DUBAI, United Arab Emirates--(BUSINESS WIRE)--The High Court of England and Wales in London has continued the injunction first made on 31 August 2018, prohibiting the Government of Djibouti’s port company, Port de Djibouti S.A. (“PDSA”) from interfering with the management of the joint venture company, Doraleh Container Terminal S.A. (“DCT”).
On 31 August, the Court issued a without notice injunction against PDSA, as shareholder in DCT, prohibiting the following actions:
- It shall not act as if the joint venture agreement with DP World has been terminated
- It shall not appoint new directors or remove DP World’s nominated directors without its consent
- It shall not cause the DCT joint venture company to act on “Reserved Matters” (being matters contractually reserved to DP World) without DP World’s consent.
- It shall not instruct or cause DCT to give instructions to Standard Chartered Bank in London to transfer funds to Djibouti.
Following a hearing on 14 September 2018, at which PDSA failed to appear despite being notified, the Court ordered that the injunction will continue until it makes a further order or an award of the arbitration tribunal at the London Court of International Arbitration (“LCIA”) that will be formed imminently to consider the shareholding dispute with DP World.
On DP World’s application, the Court also extended the injunction to include any ‘affiliate’ of PDSA. Under the JV Agreement, PDSA’s affiliates include the Government. The decision follows the enactment of an “emergency” ordinance by the President of Djibouti on 9 September. This ordinance purported to transfer PDSA’s shares in DCT to the Government of Djibouti.
PDSA is 23.5% owned by China Merchants Port Holdings Company Ltd of Hong Kong (“China Merchants”).
The Court further ordered that PDSA must ensure that any transferee of DCT shares is legally bound by the Joint Venture Agreement and Articles of Association in the same way as PDSA. The ruling means neither the Government nor PDSA can control DCT or give valid instructions to third parties on behalf of DCT without DP World’s consent.
DP World confirmed last week it will continue to pursue all legal means to defend its rights as shareholder and concessionaire in the Doraleh Container Terminal in the face of the Government’s blatant disregard for the rule of law and respect for binding commercial contracts.
A DP World spokesperson, said: “This is yet another in a series of rulings – all in favour of DP World – that demonstrate Djibouti’s continuing disregard for the rule of law. We underline our belief that companies intending to operate in such a country or already operating there need to seriously consider their dealings with this Government in the face of such behaviour.”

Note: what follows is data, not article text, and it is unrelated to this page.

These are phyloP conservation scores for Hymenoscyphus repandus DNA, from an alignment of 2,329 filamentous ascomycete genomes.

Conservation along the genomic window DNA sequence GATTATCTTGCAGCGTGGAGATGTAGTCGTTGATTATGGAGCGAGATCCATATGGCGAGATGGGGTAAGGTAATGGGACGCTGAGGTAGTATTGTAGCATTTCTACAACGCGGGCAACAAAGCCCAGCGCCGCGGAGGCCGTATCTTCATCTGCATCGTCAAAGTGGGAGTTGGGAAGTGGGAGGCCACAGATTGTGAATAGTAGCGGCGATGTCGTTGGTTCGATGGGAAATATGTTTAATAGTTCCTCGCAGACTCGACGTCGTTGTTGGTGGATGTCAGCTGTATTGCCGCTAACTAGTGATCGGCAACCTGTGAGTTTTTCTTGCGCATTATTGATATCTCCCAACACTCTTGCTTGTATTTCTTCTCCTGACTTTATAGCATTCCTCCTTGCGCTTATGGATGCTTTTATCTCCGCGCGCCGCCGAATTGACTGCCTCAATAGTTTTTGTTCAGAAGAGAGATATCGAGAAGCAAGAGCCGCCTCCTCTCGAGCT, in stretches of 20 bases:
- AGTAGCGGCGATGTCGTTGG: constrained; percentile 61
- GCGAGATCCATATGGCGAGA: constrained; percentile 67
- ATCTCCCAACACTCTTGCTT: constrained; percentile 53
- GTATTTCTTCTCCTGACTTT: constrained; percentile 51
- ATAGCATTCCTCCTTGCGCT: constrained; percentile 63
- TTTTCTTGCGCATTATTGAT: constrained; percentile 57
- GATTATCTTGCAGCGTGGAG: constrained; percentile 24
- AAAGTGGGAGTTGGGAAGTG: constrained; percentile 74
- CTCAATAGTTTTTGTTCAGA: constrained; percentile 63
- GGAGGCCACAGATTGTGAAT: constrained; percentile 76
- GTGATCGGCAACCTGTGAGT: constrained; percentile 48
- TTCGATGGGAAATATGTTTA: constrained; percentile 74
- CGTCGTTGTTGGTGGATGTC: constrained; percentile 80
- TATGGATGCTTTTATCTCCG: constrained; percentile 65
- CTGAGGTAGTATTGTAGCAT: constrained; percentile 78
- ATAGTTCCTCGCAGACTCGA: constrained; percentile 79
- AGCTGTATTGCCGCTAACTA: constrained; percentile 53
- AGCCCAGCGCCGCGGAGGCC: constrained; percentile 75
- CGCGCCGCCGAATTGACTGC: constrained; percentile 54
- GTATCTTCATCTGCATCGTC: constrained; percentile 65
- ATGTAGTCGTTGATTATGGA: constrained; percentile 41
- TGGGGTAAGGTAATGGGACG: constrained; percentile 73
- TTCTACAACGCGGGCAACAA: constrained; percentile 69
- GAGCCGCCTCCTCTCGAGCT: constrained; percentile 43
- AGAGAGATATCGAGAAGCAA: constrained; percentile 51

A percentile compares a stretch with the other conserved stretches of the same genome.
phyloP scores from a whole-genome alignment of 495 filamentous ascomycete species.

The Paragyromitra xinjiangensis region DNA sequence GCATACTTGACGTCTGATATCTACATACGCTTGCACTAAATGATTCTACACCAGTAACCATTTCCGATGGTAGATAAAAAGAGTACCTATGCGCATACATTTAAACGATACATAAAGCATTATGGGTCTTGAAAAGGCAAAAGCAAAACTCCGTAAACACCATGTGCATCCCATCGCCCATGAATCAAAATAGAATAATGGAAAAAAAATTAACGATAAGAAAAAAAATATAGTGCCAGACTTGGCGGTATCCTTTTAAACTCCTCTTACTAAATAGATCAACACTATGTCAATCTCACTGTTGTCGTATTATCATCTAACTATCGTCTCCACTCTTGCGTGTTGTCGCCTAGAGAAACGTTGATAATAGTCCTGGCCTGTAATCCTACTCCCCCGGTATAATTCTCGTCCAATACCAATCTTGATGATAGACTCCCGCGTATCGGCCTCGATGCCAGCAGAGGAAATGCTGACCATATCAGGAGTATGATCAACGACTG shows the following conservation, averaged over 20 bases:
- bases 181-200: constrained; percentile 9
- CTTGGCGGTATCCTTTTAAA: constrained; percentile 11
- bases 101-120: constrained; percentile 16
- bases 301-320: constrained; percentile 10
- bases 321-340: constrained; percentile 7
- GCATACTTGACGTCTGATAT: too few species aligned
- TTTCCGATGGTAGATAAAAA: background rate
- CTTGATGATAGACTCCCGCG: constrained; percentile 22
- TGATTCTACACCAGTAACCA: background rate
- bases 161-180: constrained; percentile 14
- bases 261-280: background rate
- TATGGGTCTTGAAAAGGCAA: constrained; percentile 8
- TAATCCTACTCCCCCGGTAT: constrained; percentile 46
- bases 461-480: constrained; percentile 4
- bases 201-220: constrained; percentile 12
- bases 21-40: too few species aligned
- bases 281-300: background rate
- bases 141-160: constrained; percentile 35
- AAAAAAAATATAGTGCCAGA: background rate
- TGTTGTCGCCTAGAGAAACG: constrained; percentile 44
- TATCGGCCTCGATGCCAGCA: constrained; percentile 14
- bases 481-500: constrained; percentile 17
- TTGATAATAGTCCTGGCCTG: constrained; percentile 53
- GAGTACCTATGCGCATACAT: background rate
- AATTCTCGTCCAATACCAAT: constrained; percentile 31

The 2006 Concession Agreement that the Government awarded to DP World is governed by English law. It provides that all disputes relating to the Agreement are to be resolved through binding arbitration at the LCIA with two such LCIA proceedings already completed.
In the first proceeding, the Government filed an arbitration against DP World seeking to rescind the Concession Agreement, claiming its terms were unfair to the Government and were procured through bribery. The LCIA tribunal (comprising Sir Richard Aikens, Lord Hoffmann, Peter Leaver QC) ruled against the Government, finding the terms were fair and there was no bribery. Certain counterclaims raised by DCT and DP World in relation to DP World’s exclusive right to container handling facilities in Djibouti remain to be decided by the Tribunal.
In a separate proceeding, another LCIA Tribunal (comprising Professor Zachary Douglas QC) held that the 2006 Concession Agreement was valid notwithstanding the Government’s attempts to terminate it through special legislation and decrees. DP World’s claims for damages against the Government will now be determined in these proceedings.
To date, the Government has not made any offer to compensate DP World.
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About DP World: DP World 14 is a leading enabler of global trade and an integral part of the supply chain. We operate multiple yet related businesses – from marine and inland terminals, maritime services, logistics and ancillary services to technology-driven trade solutions. We have a portfolio of 78 operating marine and inland terminals supported by over 50 related businesses in over 40 countries across six continents with a significant presence in both high-growth and mature markets. We aim to be essential to the bright future of global trade, ensuring everything we do has a long-lasting positive impact on economies and society.
Our dedicated team of over 36,000 employees from 103 countries cultivates long-standing relationships with governments, shipping lines, importers and exporters, communities, and many other important constituents of the global supply chain, to add value and provide quality services today and tomorrow.
Container handling is the company’s core business and generates more than three quarters of its revenue. In 2017, DP World handled 70.1 million TEU (twenty-foot equivalent units) across our portfolio. With its committed pipeline of developments and expansions, the current gross capacity of 88.2 million TEU is expected to rise to more than 100 million TEU by 2020, in line with market demand. By thinking ahead, foreseeing change and innovating we aim to create the most productive, efficient and safe trade solutions globally.